The 2013 Baldrige Award-winning Pewaukee School District of Wisconsin began using the Education Criteria for Performance Excellence (part of the Baldrige Excellence Framework) at the prompting of a school board member, according to its superintendent, JoAnn Sternke. Larry Dux—then clerk of the Pewaukee School District Board of Education—was familiar with the Baldrige framework’s value to the business sector from his work.
Dux believed his school district could benefit just as for-profit organizations had from adopting a systems approach to improving its performance, among other Baldrige core concepts. He was right. As Sternke’s high-performing school system has since demonstrated, the Baldrige Education Criteria can be used as a self-assessment tool by a school and, better yet, the entire school system to improve performance in all key areas. Those include leadership and governance systems; strategic planning and development; approaches to engaging and supporting students, stakeholders, and employees; knowledge and data management as well as performance measurement; operations; and results.
Sternke and Liz Menzer—a longtime school board member and a leader in both Wisconsin’s Baldrige-based program and the nationwide network of local programs known as the Alliance for Performance Excellence—presented earlier this week on the Baldrige framework’s benefits to school boards at the 2016 annual meeting of the National School Boards Association (NSBA). I recently asked them to share some key information about their presentation for readers of the Baldrige blog.
As background, Sternke noted that NSBA has identified the following as core skill areas that effective boards of education need to ensure that all students achieve at high levels: vision, accountability, policy, community leadership, and relationships. “These five dovetail beautifully with the Baldrige framework,” said Sternke. “In fact, the Baldrige framework supports and makes these concepts become actionable. This is the focus of our presentation at the National School Board Association conference (held in Boston, April 9–11).”
When asked why school boards can find the Baldrige framework valuable, Menzer responded, “Ensuring that public education will meet emerging challenges requires a clear vision for the work and operations of school boards in the future. The Baldrige framework can help boards shape proactive strategies that make school board members more relevant, credible, and effective leaders of public education.”
Sternke and Menzer each shared examples of the value they described, based on their respective experiences in school communities in Wisconsin. “Using the Baldrige framework has helped our organization better utilize people, plan, and use processes to achieve [desired] results,” said Sternke. “Our board and our senior leaders clearly know their roles and their key work as we pursue our mission to open the door to each child’s future.”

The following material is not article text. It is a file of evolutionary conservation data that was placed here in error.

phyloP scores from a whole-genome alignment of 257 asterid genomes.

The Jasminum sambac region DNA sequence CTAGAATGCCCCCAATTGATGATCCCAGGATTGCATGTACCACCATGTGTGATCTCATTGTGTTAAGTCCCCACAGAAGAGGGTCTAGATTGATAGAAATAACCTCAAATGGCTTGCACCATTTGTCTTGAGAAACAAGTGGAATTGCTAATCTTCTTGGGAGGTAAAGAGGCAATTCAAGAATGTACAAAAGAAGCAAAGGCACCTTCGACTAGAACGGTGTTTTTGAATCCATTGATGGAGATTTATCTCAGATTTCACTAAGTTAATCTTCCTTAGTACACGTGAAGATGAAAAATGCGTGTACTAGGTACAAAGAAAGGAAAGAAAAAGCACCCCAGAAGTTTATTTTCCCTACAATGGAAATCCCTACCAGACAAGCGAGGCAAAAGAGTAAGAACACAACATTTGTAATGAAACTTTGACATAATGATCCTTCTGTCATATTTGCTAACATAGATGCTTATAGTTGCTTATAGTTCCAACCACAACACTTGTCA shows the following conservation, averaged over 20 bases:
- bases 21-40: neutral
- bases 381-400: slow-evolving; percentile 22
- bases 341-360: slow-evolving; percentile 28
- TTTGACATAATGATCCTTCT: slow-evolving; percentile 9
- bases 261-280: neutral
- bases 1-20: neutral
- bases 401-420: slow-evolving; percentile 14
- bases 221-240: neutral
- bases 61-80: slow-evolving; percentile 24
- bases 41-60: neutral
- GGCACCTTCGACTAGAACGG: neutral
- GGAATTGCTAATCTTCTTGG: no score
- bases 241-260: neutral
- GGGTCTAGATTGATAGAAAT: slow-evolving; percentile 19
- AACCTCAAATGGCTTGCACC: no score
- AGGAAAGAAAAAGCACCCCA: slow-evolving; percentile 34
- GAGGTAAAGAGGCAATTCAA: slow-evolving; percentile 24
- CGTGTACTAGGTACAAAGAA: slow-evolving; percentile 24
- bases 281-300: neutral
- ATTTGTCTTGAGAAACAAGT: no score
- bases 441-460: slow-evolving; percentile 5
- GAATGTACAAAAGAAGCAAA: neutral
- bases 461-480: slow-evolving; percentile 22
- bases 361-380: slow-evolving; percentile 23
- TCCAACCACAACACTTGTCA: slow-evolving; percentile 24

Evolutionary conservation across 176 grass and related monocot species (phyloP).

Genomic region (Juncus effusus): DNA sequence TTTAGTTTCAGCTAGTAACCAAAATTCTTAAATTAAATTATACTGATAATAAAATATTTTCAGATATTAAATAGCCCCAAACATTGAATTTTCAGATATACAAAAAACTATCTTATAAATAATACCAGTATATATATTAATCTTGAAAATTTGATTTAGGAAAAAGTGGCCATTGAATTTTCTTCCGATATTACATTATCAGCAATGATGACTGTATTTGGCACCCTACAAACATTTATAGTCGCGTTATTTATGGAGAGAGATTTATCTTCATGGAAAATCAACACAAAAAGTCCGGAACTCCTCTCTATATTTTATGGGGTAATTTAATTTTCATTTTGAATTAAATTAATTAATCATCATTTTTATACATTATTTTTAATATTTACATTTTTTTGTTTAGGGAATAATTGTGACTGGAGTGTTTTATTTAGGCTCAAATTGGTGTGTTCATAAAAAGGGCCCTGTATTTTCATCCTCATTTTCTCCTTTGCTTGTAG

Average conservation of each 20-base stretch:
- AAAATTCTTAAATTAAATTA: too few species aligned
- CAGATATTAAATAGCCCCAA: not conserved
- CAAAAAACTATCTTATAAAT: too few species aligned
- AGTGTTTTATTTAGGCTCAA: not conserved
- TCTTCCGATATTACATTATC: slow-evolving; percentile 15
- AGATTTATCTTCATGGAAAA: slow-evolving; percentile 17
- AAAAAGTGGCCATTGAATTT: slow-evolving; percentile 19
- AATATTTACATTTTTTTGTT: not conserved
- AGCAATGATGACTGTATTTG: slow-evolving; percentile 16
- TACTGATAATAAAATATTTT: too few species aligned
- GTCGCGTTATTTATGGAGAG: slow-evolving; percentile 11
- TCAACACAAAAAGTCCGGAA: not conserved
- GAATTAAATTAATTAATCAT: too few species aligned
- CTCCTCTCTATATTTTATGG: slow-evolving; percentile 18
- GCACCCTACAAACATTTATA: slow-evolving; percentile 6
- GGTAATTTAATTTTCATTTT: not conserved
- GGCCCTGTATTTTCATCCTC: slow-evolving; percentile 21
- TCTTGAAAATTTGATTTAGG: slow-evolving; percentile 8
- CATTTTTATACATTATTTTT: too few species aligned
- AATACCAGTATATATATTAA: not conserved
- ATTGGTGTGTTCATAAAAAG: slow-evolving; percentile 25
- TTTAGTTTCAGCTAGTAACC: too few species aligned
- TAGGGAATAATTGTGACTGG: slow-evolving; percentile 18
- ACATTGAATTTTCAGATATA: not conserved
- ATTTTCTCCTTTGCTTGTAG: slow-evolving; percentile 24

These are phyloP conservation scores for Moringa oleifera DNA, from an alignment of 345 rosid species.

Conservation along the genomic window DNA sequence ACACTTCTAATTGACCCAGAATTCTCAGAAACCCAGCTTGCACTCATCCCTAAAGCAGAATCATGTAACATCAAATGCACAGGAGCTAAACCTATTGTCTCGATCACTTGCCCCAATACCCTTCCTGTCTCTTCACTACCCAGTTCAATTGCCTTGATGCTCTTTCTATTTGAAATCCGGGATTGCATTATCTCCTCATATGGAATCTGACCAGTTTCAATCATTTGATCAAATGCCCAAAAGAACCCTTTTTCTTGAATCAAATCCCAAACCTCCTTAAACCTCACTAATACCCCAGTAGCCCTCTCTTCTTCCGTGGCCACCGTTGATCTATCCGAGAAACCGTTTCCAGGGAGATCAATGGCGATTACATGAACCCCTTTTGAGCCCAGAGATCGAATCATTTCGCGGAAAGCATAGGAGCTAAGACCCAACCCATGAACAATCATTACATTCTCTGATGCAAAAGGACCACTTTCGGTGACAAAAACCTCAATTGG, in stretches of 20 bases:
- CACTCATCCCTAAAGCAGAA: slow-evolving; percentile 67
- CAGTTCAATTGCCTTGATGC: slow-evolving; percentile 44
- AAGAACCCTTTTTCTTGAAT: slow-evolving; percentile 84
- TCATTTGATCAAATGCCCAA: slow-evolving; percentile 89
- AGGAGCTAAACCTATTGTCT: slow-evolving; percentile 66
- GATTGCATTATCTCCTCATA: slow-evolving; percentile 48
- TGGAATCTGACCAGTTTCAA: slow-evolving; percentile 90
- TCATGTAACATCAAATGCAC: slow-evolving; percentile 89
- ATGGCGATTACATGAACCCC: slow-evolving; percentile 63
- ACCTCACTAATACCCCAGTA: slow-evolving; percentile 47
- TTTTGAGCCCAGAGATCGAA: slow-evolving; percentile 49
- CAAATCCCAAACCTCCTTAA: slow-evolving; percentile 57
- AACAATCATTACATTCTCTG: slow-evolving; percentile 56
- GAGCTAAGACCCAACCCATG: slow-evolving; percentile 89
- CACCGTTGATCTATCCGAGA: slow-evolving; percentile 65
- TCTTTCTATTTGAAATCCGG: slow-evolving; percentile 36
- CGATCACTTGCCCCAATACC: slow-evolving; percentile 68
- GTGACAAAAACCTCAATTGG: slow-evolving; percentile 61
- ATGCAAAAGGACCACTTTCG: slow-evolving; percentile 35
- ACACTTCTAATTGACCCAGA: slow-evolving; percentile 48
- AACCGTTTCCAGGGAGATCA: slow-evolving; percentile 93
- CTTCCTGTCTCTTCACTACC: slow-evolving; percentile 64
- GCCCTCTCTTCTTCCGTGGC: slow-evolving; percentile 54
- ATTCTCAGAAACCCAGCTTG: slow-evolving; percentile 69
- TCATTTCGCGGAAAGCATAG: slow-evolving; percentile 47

For her part, Menzer said, “Using the framework has made us more data-driven, and this makes us better decision makers. It also makes us better ambassadors for public education because we can be less anecdotal and more factual about the good things going on in our public schools.”
Sternke and Menzer also provided their answers for three questions school boards are likely to ask about adopting the Baldrige framework, as follows:
1. Does adopting the Baldrige framework add more work for school boards?
Menzer: “No, it just organizes your work and provides focus.”
2. How do you get started?
Sternke: “The state-level, Baldrige-based programs of the Alliance (see link above) throughout the country can be great resources for educational leaders. In fact, Pewaukee School District got started with the support of the Wisconsin Center for Performance Excellence, which is headed by Liz Menzer.”
3. What’s the board’s role and the superintendent’s role in pursuing school/district improvement?
Sternke and Menzer: “One of the nice things about using Key Work of School Boards along with the Baldrige Excellence Framework is that these resources provide clear direction about governance versus operations. The first clearly presents differing roles that superintendents and school board members hold in education organizations that function optimally.
These roles are supported by the Baldrige framework, which aligns the focus for all and also identifies the line between leadership (the work of senior leaders) and governance (the work of the board).”
Readers: To help your local school board get started using the Baldrige Excellence Framework, consider downloading and sharing copies of the following free resource containing sample Baldrige Criteria questions: http://www.nist.gov/baldrige/publications/baldrige_perspective.cfm
And please share how this or other Baldrige resources have helped your board of education and local schools improve and excel.